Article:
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Few flakes left, but threat of black ice lingers

Posted February 17, 2013

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— Snow fell steadily across central North Carolina on Saturday, blanketing the region in a picturesque coat of white that caused few problems for people who ventured out to enjoy it.

The Triangle’s third snow of the season was nearly idyllic, compared with two bouts of snow in January that sparked brief power outages and hundreds of wrecks for workaday commuters.   Your snow photos: Feb. 16, 2013

Flakes fell from 7 a.m. in some areas to past midnight in others, but there wasn’t enough accumulation to wreak havoc on the roads. Authorities reported no weather-related accidents through 11 p.m.

Still, residents should remain cautious as precipitation that remains on the roadways increases the potential for black ice overnight and into Sunday morning.

The National Weather Service has issued a black ice advisory for most areas through 10 a.m. Sunday, when any lingering ice should melt.

“The biggest problems with this system may occur after the precipitation stops falling,” WRAL Meteorologist Greg Fishel said. “Up until this point, it’s been nice to look at but nothing that’s got in anybody’s way. That may change quickly overnight, especially in these areas that are getting additional snow.”

WRAL Weather team WRAL WeatherCenter Forecast

The complex system proved to be “full of surprises,” Fishel said.

Light rain turned to snow early in the day, with accumulations ranging from a trace in parts of Wake County in to 2.5 inches in Buies Creek by 5 p.m. There was a lull in the storm at that point, but a second band of snow was expected to move into the region from the Triad by 7 p.m.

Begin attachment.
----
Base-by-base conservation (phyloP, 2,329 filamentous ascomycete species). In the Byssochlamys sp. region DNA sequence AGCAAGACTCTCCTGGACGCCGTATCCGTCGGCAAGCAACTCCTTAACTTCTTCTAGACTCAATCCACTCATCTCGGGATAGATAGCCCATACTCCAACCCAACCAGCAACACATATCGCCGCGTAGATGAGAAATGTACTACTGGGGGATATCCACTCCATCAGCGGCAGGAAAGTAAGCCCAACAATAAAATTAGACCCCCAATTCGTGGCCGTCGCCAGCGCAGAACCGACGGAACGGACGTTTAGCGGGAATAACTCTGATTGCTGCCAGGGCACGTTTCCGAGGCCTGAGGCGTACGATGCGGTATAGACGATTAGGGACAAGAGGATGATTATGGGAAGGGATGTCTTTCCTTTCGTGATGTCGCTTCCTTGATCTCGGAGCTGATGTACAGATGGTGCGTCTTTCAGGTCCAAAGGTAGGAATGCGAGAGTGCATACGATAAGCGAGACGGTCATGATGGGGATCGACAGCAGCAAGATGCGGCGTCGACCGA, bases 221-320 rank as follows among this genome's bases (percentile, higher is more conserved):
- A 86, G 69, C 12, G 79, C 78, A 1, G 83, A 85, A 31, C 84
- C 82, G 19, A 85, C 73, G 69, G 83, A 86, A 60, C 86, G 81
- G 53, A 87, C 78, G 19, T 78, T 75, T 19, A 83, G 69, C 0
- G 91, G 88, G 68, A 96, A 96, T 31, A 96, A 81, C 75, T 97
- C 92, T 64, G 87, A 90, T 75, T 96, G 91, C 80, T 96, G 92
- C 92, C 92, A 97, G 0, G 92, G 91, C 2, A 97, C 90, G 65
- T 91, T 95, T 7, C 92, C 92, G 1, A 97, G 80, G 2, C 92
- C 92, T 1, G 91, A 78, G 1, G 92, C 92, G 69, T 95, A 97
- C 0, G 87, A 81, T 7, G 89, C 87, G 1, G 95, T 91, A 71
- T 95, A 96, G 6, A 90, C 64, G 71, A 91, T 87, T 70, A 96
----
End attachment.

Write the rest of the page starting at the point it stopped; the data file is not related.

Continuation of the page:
But that second band fizzled out around 8 p.m., and it appeared the snow was tapering off from east to west.

Then the system took a last gasp and pivoted back east around 11 p.m. By midnight, fresh snow was falling in Raleigh, Wake Forest, Zebulon and surrounding areas.

The state Department of Transportation called in employees about 6 p.m. so they could head out with trucks to salt and sand icy spots. About 20 trucks were initially dispatched, and more were on standby.

“This whole system’s been tough,” Fishel said. “The snow actually lingered longer than we thought it would.”

After that last flake falls, he said, what matters is "whether the water evaporates off the roads or freezes."

Regional temperatures will dip into the 20s overnight and will hover around freezing by 7 a.m., increasing the potential for slick roadways. The melting process won't start until about 9 a.m.

"Anything wet that has fallen will freeze," WRAL meteorologist Aimee Wilmoth said.

Authorities are encouraging motorists to use caution and slow down. That advice was echoed by Arthur Eatmon, a trucker from Rocky Mount who is accustomed to driving in rough weather.

“In this rainy weather with snow and ice, you can really have a lot of accidents, so slow down and be safe,” he said.
 

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